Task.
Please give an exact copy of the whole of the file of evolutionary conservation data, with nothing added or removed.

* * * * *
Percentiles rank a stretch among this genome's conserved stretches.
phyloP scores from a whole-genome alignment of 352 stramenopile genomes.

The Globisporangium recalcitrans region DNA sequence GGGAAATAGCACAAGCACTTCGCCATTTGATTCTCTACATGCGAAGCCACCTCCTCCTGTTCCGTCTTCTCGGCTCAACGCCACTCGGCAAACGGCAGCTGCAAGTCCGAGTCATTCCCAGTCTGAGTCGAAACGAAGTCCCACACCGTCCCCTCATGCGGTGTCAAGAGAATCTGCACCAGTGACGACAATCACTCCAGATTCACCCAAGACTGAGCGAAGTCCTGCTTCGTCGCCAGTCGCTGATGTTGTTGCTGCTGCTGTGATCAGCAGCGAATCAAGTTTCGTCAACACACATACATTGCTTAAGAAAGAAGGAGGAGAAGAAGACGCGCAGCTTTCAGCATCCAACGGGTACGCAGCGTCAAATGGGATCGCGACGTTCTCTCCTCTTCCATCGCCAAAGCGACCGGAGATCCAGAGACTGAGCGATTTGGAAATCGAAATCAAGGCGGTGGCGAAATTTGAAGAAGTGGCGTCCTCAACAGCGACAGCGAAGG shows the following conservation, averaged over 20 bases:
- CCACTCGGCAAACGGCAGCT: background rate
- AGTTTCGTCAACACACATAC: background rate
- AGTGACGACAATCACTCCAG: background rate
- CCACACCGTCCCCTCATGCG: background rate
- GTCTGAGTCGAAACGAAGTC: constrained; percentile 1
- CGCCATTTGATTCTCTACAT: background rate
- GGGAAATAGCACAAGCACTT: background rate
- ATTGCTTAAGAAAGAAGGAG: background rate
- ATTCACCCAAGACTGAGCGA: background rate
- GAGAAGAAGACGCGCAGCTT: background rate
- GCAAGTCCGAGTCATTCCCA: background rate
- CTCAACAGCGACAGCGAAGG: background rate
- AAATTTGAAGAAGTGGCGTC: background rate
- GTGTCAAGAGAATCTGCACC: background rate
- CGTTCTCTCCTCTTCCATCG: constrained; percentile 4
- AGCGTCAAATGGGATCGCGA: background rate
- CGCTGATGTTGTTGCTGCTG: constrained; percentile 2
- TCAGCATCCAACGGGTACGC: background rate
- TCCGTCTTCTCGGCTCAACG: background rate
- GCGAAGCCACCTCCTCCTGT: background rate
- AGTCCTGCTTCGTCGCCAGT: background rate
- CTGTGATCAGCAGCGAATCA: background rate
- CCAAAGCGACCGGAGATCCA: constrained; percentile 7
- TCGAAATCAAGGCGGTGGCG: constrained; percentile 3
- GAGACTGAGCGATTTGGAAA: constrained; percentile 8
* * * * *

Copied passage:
Percentiles rank a stretch among this genome's conserved stretches.
phyloP scores from a whole-genome alignment of 352 stramenopile genomes.

The Globisporangium recalcitrans region DNA sequence GGGAAATAGCACAAGCACTTCGCCATTTGATTCTCTACATGCGAAGCCACCTCCTCCTGTTCCGTCTTCTCGGCTCAACGCCACTCGGCAAACGGCAGCTGCAAGTCCGAGTCATTCCCAGTCTGAGTCGAAACGAAGTCCCACACCGTCCCCTCATGCGGTGTCAAGAGAATCTGCACCAGTGACGACAATCACTCCAGATTCACCCAAGACTGAGCGAAGTCCTGCTTCGTCGCCAGTCGCTGATGTTGTTGCTGCTGCTGTGATCAGCAGCGAATCAAGTTTCGTCAACACACATACATTGCTTAAGAAAGAAGGAGGAGAAGAAGACGCGCAGCTTTCAGCATCCAACGGGTACGCAGCGTCAAATGGGATCGCGACGTTCTCTCCTCTTCCATCGCCAAAGCGACCGGAGATCCAGAGACTGAGCGATTTGGAAATCGAAATCAAGGCGGTGGCGAAATTTGAAGAAGTGGCGTCCTCAACAGCGACAGCGAAGG shows the following conservation, averaged over 20 bases:
- CCACTCGGCAAACGGCAGCT: background rate
- AGTTTCGTCAACACACATAC: background rate
- AGTGACGACAATCACTCCAG: background rate
- CCACACCGTCCCCTCATGCG: background rate
- GTCTGAGTCGAAACGAAGTC: constrained; percentile 1
- CGCCATTTGATTCTCTACAT: background rate
- GGGAAATAGCACAAGCACTT: background rate
- ATTGCTTAAGAAAGAAGGAG: background rate
- ATTCACCCAAGACTGAGCGA: background rate
- GAGAAGAAGACGCGCAGCTT: background rate
- GCAAGTCCGAGTCATTCCCA: background rate
- CTCAACAGCGACAGCGAAGG: background rate
- AAATTTGAAGAAGTGGCGTC: background rate
- GTGTCAAGAGAATCTGCACC: background rate
- CGTTCTCTCCTCTTCCATCG: constrained; percentile 4
- AGCGTCAAATGGGATCGCGA: background rate
- CGCTGATGTTGTTGCTGCTG: constrained; percentile 2
- TCAGCATCCAACGGGTACGC: background rate
- TCCGTCTTCTCGGCTCAACG: background rate
- GCGAAGCCACCTCCTCCTGT: background rate
- AGTCCTGCTTCGTCGCCAGT: background rate
- CTGTGATCAGCAGCGAATCA: background rate
- CCAAAGCGACCGGAGATCCA: constrained; percentile 7
- TCGAAATCAAGGCGGTGGCG: constrained; percentile 3
- GAGACTGAGCGATTTGGAAA: constrained; percentile 8